5 of the most important rocket launches in the history of spaceflight
The Apollo 11 moon landing, the first space shuttle launch and the return to human spaceflight from U.S. soil all stand out in spaceflight history.
The ground begins to tremble, massive engines roar to life and a rocket begins its journey to the stars in a blinding column of fire.
Launching a rocket into space is an amazing spectacle to behold—and one of humankind's most crowning achievements.
Here are five rocket launches that stand out as being the most pivotal in the history of space exploration.
1. Apollo 11: July 16, 1969
"One Small Step"
On July 16, 1969, the 363-foot tall Saturn V rocket launched the Apollo 11 mission from NASA’s Kennedy Space Center.
Three days later, astronauts Neil Armstrong, Michael Collins and Edwin "Buzz" Aldrin landed the lunar module in the Sea of Tranquility on the moon.
Putting his foot down on the Moon for the first time, Neil Armstrong famously declared, "That's one small step for man, one giant leap for mankind."
Effectively ending the Cold War, Apollo 11 was the United States' first human moon landing—eventually, six more Apollo missions would carry humans to the Moon.
2. First Space Shuttle Launch: April 12, 1981
"The Boldest Test Flight in History"
When Space Shuttle Columbia took to the skies on its maiden voyage on April 12, 1981, a new era of spaceflight began.
The mission, Space Transportation System-1 (or STS-1), was the first with a reusable spacecraft in human history.
It was also the first time in history a new spacecraft was launched on its first flight with a crew aboard.
The historic flight paired Apollo and Gemini veteran astronaut Commander John W. Young with Pilot Robert L. Crippen, who was heading to orbit for the first time.
The Space Shuttle Program went on to fly more than 100 missions over 30 years before ending in 2011.
3. First ISS Module Launch: November 20, 1998
"Dawn of a New Era"
On November 20, 1998, assembly began on the largest, most complex construction project in space.
At the Baikonur Cosmodrome in Kazakhstan, the Russian Space Agency launched the first piece of the International Space Station atop a Proton rocket.
The Zarya Module, which translates to "sunrise" in English, served as a temporary control module for the ISS during its early stages of assembly.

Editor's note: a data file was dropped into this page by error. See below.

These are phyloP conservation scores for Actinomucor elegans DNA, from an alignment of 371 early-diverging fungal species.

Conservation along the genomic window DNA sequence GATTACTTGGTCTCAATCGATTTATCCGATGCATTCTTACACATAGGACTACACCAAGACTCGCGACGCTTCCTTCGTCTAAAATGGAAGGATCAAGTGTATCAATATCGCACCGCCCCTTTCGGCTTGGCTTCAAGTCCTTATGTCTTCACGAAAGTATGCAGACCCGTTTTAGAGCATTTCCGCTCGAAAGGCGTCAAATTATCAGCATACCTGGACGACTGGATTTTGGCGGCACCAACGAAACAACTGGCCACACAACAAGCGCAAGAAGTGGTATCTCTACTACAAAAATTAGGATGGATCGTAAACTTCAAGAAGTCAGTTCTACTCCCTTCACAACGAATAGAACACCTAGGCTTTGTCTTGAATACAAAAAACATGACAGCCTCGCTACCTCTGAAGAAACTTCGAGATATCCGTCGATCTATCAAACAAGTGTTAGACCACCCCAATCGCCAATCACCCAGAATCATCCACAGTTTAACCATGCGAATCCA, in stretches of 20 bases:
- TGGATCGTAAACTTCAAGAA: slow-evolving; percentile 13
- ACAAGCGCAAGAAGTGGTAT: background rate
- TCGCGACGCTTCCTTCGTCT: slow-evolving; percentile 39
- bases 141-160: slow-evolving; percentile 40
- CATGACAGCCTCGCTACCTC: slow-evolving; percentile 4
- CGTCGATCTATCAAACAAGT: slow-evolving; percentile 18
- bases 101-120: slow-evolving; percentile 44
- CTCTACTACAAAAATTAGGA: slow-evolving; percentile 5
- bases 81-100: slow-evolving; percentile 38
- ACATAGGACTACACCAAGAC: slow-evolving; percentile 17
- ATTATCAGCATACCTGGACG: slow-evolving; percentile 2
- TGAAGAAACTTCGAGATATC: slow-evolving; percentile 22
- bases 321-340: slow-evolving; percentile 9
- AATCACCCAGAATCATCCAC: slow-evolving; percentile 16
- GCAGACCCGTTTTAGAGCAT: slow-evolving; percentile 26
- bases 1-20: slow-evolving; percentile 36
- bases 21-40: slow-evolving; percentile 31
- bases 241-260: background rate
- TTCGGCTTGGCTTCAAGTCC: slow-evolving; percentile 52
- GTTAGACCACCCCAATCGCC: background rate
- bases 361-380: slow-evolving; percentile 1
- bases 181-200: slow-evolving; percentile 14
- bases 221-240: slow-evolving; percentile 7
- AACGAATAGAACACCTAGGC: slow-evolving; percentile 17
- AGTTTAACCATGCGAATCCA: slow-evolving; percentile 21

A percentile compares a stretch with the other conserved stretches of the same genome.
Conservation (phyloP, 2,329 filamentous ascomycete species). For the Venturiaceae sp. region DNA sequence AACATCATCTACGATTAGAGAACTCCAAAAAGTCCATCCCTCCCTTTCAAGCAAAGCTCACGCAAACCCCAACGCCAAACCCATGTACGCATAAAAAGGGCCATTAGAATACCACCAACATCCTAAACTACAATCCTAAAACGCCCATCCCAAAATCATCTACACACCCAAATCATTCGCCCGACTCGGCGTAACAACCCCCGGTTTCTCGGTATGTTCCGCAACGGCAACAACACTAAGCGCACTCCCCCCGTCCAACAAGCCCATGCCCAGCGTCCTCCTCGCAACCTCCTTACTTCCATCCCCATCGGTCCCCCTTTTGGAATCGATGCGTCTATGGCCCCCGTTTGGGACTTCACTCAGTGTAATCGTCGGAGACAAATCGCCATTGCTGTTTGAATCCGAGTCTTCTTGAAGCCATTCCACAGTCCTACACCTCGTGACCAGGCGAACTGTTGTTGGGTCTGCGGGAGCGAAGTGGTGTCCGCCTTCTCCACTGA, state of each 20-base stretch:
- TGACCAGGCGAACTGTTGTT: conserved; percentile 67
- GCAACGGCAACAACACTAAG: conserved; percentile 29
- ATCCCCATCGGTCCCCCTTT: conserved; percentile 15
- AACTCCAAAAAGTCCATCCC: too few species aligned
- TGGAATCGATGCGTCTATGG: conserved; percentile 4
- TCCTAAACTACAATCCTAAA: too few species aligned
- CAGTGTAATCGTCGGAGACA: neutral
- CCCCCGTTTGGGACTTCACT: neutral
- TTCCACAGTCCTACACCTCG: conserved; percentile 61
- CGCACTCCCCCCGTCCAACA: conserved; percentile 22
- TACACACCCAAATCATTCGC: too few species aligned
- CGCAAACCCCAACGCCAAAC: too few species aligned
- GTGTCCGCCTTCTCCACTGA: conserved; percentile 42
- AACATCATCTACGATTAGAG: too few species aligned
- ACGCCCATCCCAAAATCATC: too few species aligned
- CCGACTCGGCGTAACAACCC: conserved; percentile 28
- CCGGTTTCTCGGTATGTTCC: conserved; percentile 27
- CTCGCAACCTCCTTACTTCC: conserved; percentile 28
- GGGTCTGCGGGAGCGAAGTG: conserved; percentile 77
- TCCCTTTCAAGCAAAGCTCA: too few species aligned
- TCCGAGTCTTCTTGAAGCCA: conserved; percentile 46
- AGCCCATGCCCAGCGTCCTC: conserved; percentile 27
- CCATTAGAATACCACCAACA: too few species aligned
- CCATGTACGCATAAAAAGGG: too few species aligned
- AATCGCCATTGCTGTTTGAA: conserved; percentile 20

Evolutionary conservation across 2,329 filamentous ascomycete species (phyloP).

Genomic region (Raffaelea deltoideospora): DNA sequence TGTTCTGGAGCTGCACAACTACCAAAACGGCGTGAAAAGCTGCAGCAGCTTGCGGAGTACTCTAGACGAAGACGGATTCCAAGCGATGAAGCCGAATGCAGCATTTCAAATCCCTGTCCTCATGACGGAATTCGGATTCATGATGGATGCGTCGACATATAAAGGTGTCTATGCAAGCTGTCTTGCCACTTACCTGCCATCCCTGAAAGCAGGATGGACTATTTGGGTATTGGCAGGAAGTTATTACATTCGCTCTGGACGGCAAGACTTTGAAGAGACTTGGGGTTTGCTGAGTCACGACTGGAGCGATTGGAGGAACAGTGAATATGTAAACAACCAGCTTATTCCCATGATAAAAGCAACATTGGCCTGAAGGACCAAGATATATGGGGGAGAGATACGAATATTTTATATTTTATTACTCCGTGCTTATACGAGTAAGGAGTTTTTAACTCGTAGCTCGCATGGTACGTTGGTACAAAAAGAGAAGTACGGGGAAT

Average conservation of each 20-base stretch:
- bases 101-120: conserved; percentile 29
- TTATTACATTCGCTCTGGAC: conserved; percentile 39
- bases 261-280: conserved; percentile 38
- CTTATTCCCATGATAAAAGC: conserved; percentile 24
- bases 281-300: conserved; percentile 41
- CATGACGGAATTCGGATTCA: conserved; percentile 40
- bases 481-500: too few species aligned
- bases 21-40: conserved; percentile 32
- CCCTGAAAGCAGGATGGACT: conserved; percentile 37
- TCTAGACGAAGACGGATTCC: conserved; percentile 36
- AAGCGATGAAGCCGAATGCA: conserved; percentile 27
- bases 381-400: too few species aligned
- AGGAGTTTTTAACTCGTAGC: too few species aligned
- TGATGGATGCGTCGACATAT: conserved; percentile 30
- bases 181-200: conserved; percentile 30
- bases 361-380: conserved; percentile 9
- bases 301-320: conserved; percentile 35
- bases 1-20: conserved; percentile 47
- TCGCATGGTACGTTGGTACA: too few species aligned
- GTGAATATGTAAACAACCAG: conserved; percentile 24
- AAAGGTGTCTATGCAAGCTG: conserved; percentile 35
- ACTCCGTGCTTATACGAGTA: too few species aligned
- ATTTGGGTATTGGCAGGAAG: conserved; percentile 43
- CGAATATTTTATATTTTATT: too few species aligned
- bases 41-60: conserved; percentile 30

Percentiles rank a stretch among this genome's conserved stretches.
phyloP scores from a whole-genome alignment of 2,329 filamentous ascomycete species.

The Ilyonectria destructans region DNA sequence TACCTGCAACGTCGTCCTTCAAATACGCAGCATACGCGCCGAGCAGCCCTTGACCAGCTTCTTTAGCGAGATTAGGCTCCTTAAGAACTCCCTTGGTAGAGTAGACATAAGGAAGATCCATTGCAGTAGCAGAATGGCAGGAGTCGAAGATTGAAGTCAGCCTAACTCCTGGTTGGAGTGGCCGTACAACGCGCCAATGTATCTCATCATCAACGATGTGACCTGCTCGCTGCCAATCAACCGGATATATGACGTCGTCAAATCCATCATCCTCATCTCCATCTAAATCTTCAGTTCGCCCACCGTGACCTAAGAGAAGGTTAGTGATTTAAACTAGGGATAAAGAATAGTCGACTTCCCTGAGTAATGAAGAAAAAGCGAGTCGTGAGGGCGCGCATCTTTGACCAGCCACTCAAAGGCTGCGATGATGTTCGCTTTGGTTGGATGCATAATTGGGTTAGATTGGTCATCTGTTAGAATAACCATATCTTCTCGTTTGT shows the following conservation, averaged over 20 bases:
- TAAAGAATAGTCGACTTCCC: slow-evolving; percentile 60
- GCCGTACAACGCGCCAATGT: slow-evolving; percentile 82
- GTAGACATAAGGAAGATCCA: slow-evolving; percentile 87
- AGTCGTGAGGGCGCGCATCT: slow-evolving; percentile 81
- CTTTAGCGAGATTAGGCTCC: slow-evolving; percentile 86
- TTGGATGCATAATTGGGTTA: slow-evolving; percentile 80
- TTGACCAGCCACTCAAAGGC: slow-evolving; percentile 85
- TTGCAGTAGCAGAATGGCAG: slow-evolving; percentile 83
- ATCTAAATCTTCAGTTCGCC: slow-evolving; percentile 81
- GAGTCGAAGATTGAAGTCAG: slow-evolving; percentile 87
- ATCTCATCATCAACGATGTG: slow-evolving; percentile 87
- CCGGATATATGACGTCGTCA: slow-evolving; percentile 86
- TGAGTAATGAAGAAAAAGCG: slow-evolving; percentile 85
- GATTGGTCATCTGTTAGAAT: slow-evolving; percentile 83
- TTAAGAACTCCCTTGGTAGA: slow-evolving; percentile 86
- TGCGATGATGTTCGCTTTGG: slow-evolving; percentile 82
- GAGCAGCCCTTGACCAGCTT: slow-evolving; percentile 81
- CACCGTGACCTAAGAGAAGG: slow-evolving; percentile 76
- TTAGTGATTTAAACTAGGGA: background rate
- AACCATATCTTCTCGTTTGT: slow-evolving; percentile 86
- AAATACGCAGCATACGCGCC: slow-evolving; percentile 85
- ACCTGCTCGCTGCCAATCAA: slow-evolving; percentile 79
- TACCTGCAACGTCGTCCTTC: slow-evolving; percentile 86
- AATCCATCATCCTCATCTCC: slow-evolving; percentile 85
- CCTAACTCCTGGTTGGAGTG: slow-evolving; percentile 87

Meanwhile, the Space Shuttle Endeavour would launch on Dec. 4, 1998 with the space station Unity Node. The Russian and American crews would meet in space on Dec. 6, 1998 to turn the lights on to the International Space Station together.
Now a global partnership with 17 countries, the launch of the ISS marked the dawn of an era of international cooperation in space that continues today.
For more than 20 years humans have worked and lived continuously in low-Earth orbit on the ISS.
4. First Crewed Commercial Launch: May 30, 2020
"Back in Business"
On May 30, 2020, SpaceX launched its Falcon 9 rocket from NASA’s Kennedy Space Center with two NASA astronauts inside the Crew Dragon spacecraft.
Part of NASA’s Commercial Crew Program, the Demo-2 mission carried astronauts Douglas Hurley and Robert Behnken to the International Space Station.
This marked the first launch of astronauts from U.S. soil since the conclusion of the Space Shuttle Program in 2011, as well as the first time ever that humans traveled into orbit in a commercially developed craft.
Opening a new era in human spaceflight by the private sector, this flight test paved the way for NASA to certify the crew transportation system for regular, crewed flights to the orbiting laboratory.
5. First Falcon Heavy Launch: February 6, 2018
"To Infinity and Beyond"
On February 6, 2018, the Falcon Heavy lifted off from NASA’s Kennedy Space Center to become the most powerful operational rocket in the world by a factor of two.
Following liftoff, the two side boosters separated from the center core and returned to a landing site for future reuse.
Meanwhile, the center booster attempted to land on a drone ship at sea, but missed its target. Despite this setback, SpaceX has now successfully landed more than 100 rocket boosters.
The success of this partially-reusable system is paving the way for the development of SpaceX’s fully-reusable (and cost-saving) rocket, the Starship launch system.
The Falcon Heavy put a Tesla Roadster and its passenger, Starman, into orbit around the sun—but SpaceX’s goal is to one day carry humans to the Moon, Mars, and beyond.